• Hillary Brown reviews the wonderful shocks of Shary Flenniken’s Trots and Bonnie - “[Flenniken] never takes it easy on herself, Even strips that are mostly just two people talking feature different poses in each panel, reflecting adolescents’ tendency to fidget about. Her titles are different each time too, which is appropriate for a strip that, in many ways, is about trying on different identities: bad girl, Girl Scout, sex worker, artist, activist, dutiful daughter, anarchist and more. That’s what 13 is, and that’s what Flenniken got.”



• Franco Giacomarra reviews the engrossing expressiveness of Paul Cornell, Emma Vieceli, et al’s The Modern Frankenstein #1.

• Noelle Reyes reviews the engaging education of Richard Clinghan’s Jenny & the Eddies.

• Dan Spinelli reviews the aimless fun of Jason Aaron, Ed McGuinness, et al’s Heroes Reborn #1.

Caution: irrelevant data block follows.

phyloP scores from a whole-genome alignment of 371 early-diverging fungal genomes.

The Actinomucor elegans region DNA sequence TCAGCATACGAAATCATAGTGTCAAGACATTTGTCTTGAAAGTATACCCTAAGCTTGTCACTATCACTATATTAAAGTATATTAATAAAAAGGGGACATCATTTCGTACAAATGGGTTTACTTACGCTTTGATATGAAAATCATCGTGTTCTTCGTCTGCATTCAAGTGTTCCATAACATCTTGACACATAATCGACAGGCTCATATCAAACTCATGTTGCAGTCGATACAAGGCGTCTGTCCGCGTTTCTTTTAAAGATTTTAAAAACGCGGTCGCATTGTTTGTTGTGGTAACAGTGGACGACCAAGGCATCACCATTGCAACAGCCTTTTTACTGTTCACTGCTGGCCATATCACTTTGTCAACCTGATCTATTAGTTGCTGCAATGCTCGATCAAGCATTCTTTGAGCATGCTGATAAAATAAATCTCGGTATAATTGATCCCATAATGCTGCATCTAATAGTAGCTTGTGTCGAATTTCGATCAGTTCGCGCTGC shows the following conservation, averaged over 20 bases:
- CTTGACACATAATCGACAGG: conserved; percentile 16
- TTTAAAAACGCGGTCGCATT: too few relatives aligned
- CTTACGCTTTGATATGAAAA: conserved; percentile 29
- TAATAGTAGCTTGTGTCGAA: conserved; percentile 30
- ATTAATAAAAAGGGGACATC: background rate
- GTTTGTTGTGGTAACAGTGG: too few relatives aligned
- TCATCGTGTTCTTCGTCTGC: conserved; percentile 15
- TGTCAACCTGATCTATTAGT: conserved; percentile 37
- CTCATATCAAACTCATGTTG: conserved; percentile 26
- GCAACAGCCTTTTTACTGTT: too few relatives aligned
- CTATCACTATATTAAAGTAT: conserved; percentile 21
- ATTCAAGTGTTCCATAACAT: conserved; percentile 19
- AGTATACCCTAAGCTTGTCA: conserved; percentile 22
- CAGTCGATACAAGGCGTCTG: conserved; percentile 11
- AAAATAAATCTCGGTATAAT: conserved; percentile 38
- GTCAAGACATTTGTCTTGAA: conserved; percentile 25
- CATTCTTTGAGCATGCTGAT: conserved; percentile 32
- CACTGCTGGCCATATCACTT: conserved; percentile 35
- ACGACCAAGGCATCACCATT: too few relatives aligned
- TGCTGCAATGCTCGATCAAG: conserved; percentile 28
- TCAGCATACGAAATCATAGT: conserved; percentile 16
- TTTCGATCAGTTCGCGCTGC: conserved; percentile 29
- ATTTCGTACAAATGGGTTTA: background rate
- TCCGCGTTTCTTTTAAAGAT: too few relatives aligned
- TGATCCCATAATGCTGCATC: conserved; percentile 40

• Jordan Richards reviews the ugly tone of Yoshifumi Tozuka’s Undead Luck Volume 1.

• Ronnie Gorham reviews a trio of first issues, including the informative vision of Pornsak Pichetshote, Alexandre Tefenkgi, et al’s The Good Asian #1; the unapologetic humour of Garth Ennis, Goran Sudzuka, et al’s Marjorie Finnegan: Temporal Criminal #1; and the heartwarming chemistry of Victor Lavelle, Jo Mi-Gyeong, et al’s Eve #1.


The Beat

Avery Kaplan reviews the compelling perspectives of Pornsak Pichetshote, Alexandre Tefenkgi, et al’s The Good Asian #1.


Broken Frontier

Andy Oliver presents a week-long celebration of Treasury of British Comics titles, and reviews:

- The engaging heart of Fred Baker, Colin Page, et al’s Billy’s Boots Volume 1

- The twisted delights of Simon Furman, Simon Coleby, et al’s The Vigilant.

- The satisfying satire of Pat Mills and Rafael Busóm Clúa’s The Best of Sugar Jones.

- The dynamic grace of Pat Mills and Christine Ellingham’s Concrete Surfer.

- The epic composition of Mike Butterworth, Don Lawrence, Ron Embleton, et al's The Rise and Fall of the Trigan Empire.

- The brooding twists of Chris Lowder, Mike Dorey, et al's The Return of Sexton Blake.